AKRON, Ohio– Almost a year has passed since a private jet crashed into an Akron apartment, killing all seven passengers and the two pilots on board.
The chartered Hawker 125, operated by Execuflight of Fort Lauderdale, Florida, crashed on approach to the Akron Fulton Airport on November 10.
In its final report announced on Tuesday, the NTSB cited a “litany of failures” placing blame on the captain, the first officer, the company they worked for and the F-A-A.
“We found a flight crew, a company and FAA inspectors who fell short of their obligations in regard to safety,” said NTSB Chairman Christopher Hart.
“The flight crew did not follow company procedures, against company procedures for example the crew flew an unstabilized approach and used an unapproved flap configuration,” said Hart.
The report says the First Officer was in control of the plane as it was on approach to Akron Fulton airport but had the flaps in an improper position for the approach.
“The first officer began slowing the airplane, likely due to concerns expressed by the captain about another aircraft that they were following on the approach. The first officer placed the aircraft in danger of aerodynamic stall and although the captain recognized the situation, as the pilot in command of the flight, he never took control of the airplane and allowed the first officer to continue,” said Managing Director Tom Zoeller.
The NTSB says the pilot should have called off the landing but didn’t.
“About fourteen seconds after the airplane descended below the MDA the captain instructed the first officer to level off as a result of the increased drag with the improper flaps at a 45 (degree) configuration and below air speed. The airplane entered a stall condition and the first officer attempted to arrest the descent about seven seconds after the captain’s instructions to level off. The cockpit voice recorder recorded the first sounds of impact,” said Zoeller.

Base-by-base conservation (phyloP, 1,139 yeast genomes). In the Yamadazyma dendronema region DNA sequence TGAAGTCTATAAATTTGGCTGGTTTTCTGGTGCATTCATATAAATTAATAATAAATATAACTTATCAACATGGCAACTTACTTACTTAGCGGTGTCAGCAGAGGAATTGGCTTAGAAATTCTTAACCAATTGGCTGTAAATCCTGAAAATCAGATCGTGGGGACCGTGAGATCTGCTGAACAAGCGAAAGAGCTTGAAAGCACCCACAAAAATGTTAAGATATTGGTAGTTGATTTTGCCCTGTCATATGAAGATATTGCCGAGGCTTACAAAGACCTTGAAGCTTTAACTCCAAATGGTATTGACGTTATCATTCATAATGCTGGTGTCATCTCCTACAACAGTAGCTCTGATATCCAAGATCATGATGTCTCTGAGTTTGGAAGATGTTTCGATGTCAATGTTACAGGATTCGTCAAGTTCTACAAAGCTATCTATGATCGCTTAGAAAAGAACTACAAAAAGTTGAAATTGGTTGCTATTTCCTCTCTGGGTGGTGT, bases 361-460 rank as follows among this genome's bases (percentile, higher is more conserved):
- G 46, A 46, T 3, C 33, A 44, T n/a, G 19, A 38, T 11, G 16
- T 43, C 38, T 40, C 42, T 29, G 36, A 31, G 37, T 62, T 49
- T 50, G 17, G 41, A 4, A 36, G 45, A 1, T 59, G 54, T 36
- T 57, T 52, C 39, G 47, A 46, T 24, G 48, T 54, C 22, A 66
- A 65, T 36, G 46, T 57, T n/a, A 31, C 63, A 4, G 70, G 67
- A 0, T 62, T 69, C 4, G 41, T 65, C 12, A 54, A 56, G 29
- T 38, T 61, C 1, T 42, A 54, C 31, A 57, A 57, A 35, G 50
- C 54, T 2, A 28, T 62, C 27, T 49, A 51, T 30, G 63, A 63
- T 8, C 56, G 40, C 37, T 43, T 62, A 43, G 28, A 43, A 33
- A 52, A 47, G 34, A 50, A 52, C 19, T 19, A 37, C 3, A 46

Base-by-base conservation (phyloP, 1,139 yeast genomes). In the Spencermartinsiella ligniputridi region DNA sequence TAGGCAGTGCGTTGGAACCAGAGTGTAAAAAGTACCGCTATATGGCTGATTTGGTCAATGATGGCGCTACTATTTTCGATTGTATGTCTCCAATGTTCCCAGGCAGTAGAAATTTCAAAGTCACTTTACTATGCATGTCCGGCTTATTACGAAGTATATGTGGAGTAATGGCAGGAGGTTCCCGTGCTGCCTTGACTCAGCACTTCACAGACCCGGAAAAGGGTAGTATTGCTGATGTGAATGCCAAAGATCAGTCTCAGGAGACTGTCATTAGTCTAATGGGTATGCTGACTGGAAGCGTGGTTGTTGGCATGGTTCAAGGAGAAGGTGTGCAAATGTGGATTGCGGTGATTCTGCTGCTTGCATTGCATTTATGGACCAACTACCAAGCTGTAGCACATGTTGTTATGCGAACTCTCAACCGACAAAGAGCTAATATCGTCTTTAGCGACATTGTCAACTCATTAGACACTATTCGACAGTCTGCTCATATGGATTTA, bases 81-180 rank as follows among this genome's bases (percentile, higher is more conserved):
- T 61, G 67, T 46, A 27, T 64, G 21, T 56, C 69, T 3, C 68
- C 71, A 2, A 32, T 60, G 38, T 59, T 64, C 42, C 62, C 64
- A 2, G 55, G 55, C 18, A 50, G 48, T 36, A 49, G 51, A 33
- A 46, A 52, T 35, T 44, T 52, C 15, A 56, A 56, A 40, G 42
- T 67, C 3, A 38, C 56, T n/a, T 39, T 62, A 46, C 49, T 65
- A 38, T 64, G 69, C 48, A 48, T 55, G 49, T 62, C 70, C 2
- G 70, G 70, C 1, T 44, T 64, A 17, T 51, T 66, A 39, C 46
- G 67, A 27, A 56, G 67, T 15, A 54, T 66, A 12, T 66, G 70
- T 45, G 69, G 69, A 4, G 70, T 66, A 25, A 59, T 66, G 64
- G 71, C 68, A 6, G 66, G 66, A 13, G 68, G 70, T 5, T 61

The report criticizes the flight crew for its disregard of standard operating procedures, but says that may have been a result of a culture within their company, Execuflight.
“The repeated deviations from sound operational practices identified in this investigation indicate a culture of complacency and disregard for the rules,” said Robert Sumwalt.
“Execuflight’s casual attitude towards compliance with standards illustrates a disregard for operational safety and an attitude that likely lead its pilots to believe that strict adherence to standard operating procedures was not required,” said Zoeller.
The report also criticizes Execuflight’s hiring and training procedures. It says Execuflight scored one of the pilots with a 100% on a training exercise in which he actually scored a failing grade of 40.
The NTSB says the company’s scheduling and monitoring of its pilot’s rest may have also played a part, saying the captain’s behavior in the cockpit is consistent with fatigue and that the first officer may have also been tired from less-than-required rest before a flight the day before.
“It did not provide the first officer with adequate rest for his preceding trip. The first officer was likely experiencing fatigue which may have exacerbated his performance deficiencies during the accident flight,” said Zoeller.
It also criticizes the FAA for not doing its job and properly monitoring the company.
Perhaps most heartbreaking from the report is that some of the passengers may have survived the impact itself but not the quickly spreading fire that happened almost immediately.
The NTSB concluded with a dozen recommendations directed at all charter flight companies in the country, the company that builds the Hawker aircraft, and the F-A-A.
Among those recommendations is for charter companies to better train their pilots to manage the kind of approach the plane was in at the time, for charter companies to install flight data monitoring equipment on their planes so that they can detect and correct any problems pilots may be having, and for the FAA to pay closer attention to the kind of deficiencies that lead to this crash.
“These companies must either improve their practices or close their doors,” said Hart.
“The customers expected a professionally managed aircraft well as, we have already laid out, they didn’t get that. Instead they got a company, Execuflight, that, I’m quoting verbage from the report, had a casual attitude toward standards and compliance,” said Sumwalt.